Researchers and PhD candidates at MIT have managed to create a very cool piece of technology that could make our mixed reality interactions much more believable. In other words, you might soon think that Pokémon are actually in front of you.
The researchers managed to create an algorithm that analyzes video of moving objects and determines their general characteristics. Based on that, the program can then determine the way an object might move when touched, or prodded, or nudged by the wind, and create a virtual representation of that. That means with only a few seconds of footage, a computer may know how an object realistically moves, making interacting with it digitally much more believable.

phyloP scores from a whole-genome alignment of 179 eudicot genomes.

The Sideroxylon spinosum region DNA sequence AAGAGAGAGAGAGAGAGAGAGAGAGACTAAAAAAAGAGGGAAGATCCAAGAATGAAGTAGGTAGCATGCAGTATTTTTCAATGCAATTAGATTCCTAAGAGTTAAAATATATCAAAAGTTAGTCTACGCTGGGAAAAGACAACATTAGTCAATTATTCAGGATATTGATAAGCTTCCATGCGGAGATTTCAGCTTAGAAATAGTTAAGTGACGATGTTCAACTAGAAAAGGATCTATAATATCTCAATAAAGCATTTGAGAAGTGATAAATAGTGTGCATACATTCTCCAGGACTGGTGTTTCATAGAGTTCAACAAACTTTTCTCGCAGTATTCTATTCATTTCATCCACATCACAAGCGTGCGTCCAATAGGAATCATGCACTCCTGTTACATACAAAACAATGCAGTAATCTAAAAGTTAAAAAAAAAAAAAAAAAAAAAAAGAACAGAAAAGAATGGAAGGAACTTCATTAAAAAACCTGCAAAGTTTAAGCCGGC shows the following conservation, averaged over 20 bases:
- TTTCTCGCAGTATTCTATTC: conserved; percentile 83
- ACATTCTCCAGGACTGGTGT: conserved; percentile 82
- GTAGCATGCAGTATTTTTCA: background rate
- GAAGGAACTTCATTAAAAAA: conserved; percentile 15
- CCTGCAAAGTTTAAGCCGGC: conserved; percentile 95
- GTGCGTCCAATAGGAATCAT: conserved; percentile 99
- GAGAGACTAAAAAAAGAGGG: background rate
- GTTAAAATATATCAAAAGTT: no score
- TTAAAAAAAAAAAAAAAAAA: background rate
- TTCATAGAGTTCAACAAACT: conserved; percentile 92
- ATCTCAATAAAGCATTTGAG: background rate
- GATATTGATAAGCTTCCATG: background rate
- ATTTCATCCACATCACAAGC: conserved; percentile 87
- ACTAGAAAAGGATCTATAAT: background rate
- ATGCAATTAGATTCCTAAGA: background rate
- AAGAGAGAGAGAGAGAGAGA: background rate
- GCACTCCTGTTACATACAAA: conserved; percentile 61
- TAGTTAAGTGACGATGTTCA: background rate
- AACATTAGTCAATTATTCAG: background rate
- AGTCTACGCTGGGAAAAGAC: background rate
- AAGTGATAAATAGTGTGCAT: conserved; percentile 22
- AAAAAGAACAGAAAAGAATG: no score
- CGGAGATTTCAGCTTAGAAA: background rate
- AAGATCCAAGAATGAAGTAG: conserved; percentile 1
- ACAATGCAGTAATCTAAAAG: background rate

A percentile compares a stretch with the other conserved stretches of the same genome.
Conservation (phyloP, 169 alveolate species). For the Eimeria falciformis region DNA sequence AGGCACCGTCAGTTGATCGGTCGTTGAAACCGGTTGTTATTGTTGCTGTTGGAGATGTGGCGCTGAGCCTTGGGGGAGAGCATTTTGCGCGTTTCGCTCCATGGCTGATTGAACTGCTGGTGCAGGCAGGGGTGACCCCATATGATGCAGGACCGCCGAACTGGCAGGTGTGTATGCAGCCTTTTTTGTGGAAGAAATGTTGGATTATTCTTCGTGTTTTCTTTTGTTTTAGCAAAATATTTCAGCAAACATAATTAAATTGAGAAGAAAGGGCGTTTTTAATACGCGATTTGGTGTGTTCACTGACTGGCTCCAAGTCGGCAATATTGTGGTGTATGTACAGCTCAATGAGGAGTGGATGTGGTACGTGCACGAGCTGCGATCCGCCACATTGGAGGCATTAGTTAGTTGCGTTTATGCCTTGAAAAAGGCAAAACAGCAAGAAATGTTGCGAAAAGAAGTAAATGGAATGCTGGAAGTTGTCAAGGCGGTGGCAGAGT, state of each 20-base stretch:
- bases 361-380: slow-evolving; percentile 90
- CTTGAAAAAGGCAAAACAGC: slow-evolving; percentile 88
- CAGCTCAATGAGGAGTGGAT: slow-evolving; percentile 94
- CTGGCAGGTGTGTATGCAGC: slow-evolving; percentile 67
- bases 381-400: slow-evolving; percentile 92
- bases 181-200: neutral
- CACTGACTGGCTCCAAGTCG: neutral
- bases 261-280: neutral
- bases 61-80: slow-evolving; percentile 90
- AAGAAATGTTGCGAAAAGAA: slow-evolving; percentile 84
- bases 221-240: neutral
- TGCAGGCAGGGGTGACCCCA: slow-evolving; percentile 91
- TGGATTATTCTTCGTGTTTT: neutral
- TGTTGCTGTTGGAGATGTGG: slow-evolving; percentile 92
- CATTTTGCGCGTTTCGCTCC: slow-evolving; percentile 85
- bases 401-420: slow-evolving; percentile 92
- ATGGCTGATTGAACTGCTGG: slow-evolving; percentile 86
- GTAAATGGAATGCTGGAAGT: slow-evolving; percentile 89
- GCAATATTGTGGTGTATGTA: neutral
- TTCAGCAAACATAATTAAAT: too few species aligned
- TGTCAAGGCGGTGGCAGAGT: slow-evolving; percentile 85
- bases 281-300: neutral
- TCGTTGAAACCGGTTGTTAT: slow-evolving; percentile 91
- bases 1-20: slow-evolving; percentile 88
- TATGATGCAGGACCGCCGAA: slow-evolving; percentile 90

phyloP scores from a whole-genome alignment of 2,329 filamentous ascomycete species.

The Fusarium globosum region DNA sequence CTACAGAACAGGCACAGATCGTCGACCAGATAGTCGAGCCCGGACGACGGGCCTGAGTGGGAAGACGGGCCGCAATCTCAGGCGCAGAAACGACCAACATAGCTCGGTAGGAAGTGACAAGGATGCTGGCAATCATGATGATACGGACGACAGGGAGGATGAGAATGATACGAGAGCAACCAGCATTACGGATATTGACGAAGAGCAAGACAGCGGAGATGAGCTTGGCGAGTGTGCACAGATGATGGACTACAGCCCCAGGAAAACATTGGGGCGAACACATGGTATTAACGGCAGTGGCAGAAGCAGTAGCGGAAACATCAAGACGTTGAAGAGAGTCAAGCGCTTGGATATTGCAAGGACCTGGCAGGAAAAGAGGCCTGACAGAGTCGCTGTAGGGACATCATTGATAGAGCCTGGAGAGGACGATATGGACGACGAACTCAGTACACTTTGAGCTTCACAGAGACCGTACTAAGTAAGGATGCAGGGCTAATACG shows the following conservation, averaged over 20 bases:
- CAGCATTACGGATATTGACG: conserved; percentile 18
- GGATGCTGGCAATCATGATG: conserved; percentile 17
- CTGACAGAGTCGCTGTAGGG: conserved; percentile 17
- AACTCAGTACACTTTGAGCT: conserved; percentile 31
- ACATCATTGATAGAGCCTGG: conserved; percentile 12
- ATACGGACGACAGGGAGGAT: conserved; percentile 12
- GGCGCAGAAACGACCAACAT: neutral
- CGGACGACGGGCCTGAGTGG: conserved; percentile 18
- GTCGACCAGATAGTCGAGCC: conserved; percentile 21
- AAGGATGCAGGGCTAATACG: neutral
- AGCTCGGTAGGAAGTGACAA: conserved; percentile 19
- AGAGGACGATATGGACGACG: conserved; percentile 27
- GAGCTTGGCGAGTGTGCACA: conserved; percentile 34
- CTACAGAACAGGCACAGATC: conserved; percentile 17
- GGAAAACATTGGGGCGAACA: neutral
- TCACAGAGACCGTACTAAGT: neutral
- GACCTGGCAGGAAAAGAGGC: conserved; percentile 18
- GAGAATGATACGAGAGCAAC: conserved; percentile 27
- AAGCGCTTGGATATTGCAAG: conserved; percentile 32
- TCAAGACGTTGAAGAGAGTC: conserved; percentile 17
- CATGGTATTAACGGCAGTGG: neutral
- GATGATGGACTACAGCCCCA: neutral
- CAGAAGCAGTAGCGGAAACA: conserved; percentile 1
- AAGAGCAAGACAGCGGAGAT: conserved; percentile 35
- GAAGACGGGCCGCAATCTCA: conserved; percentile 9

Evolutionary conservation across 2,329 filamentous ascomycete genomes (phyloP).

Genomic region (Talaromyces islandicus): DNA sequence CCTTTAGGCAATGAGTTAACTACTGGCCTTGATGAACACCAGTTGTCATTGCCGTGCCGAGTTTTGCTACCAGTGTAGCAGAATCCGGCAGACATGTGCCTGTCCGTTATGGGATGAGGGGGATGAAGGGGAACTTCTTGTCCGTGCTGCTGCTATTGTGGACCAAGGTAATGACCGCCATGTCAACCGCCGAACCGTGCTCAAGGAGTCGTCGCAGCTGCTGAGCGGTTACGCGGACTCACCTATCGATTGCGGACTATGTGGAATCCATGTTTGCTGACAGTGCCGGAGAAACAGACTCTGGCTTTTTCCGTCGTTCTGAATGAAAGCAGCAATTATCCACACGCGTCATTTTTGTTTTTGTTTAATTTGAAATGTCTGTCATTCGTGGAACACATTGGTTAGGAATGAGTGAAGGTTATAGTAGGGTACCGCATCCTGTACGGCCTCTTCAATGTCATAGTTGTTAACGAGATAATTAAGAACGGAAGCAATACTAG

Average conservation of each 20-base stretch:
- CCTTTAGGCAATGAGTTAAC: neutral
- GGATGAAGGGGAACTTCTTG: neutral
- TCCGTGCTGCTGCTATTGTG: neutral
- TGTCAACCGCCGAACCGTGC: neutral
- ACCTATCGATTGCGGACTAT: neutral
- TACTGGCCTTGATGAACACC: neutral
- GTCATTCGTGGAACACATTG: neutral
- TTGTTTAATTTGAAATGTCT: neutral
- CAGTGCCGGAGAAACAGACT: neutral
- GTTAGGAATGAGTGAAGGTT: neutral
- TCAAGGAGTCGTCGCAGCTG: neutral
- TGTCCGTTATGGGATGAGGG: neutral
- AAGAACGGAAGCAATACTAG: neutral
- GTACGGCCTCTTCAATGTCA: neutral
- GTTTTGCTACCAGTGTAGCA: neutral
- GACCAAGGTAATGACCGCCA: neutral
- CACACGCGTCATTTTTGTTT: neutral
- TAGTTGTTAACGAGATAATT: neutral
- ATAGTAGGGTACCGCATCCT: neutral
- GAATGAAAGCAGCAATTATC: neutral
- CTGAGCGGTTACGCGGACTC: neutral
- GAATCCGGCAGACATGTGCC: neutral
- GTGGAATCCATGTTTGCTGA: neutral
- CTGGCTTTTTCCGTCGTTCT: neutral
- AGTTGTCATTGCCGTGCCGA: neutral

The technology is very impressive and it might have quite a number of applications from engineering to architecture, to material design, to graphics and special effects. However, one application that’s simple to understand would be in mixed, or augmented, reality scenarios.
For example, when playing Pokémon Go, the Pokémon that you see on the screen doesn’t properly interact with the world around them. Using this tech, they might start to seemingly have an effect on the real world where they show up. Another, more advanced scenario, could be on something like the HoloLens. Microsoft’s advanced holographic headset already knows how to map out the 3D world around it, but couple with this tech from MIT it might soon learn to identify the material around it and how they might realistically react when a digital character moves on a real surface.
As you can see in the video, the technology, while impressive, still has a long ways to go before it shows up in other fields, but here’s hoping that happens sooner rather than later.